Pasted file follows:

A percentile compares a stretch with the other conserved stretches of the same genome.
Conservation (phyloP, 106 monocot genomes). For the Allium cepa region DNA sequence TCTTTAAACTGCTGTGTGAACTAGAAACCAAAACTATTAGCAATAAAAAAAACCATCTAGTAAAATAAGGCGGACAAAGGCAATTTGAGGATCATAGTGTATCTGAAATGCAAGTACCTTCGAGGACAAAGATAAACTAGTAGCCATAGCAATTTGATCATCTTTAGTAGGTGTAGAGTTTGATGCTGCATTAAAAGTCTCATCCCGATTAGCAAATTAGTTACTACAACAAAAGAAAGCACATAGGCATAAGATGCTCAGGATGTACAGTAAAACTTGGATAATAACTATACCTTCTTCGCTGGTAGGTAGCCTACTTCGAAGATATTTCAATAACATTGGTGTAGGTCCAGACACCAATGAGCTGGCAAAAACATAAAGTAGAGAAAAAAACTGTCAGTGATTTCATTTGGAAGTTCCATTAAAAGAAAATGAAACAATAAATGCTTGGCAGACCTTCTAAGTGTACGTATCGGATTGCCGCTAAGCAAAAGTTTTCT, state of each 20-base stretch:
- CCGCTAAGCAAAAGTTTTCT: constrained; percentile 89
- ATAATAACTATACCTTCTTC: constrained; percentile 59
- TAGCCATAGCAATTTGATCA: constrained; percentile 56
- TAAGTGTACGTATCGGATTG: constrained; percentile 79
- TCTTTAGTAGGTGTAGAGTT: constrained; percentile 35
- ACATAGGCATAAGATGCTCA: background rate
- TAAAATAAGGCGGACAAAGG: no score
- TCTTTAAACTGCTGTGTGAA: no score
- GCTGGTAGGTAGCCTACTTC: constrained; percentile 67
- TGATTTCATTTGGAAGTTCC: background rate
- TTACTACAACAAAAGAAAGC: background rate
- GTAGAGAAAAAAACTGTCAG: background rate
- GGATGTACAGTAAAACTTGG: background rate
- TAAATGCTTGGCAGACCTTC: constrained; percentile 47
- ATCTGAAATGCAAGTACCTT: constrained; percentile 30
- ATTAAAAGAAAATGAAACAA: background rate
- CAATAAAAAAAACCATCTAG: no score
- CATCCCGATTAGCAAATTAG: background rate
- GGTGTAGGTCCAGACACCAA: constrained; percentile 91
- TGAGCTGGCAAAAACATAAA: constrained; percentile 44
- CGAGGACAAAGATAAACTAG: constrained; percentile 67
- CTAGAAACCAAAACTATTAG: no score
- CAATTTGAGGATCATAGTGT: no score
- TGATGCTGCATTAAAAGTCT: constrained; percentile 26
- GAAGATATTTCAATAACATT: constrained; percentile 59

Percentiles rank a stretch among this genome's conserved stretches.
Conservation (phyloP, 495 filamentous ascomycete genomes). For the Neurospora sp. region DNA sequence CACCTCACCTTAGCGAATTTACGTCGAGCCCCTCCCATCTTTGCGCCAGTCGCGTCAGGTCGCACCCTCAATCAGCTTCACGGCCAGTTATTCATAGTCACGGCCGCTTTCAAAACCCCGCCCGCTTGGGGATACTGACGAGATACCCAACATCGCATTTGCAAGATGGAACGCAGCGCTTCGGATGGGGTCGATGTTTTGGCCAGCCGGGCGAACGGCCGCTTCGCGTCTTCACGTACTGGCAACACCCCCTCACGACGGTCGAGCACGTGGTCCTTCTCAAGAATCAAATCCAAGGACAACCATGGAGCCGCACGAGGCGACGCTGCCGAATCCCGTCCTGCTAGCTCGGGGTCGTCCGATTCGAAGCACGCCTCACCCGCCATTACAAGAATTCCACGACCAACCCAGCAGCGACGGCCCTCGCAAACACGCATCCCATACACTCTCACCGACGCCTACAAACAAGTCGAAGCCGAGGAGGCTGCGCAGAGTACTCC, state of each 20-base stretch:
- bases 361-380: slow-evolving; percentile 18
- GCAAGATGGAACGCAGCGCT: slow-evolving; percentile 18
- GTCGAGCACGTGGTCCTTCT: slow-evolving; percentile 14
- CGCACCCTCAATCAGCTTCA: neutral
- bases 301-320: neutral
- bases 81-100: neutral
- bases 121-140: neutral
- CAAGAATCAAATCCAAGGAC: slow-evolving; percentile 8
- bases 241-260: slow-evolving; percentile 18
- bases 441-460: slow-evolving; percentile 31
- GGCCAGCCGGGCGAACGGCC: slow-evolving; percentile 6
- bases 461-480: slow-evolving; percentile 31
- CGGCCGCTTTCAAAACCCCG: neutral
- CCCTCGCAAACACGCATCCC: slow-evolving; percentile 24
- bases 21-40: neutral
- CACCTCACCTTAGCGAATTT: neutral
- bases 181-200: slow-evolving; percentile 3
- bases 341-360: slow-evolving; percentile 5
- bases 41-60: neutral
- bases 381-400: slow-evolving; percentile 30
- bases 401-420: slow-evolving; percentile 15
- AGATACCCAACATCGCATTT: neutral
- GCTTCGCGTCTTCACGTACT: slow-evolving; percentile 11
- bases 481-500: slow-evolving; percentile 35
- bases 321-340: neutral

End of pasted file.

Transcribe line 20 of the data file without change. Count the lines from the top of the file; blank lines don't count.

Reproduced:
- CATCCCGATTAGCAAATTAG: background rate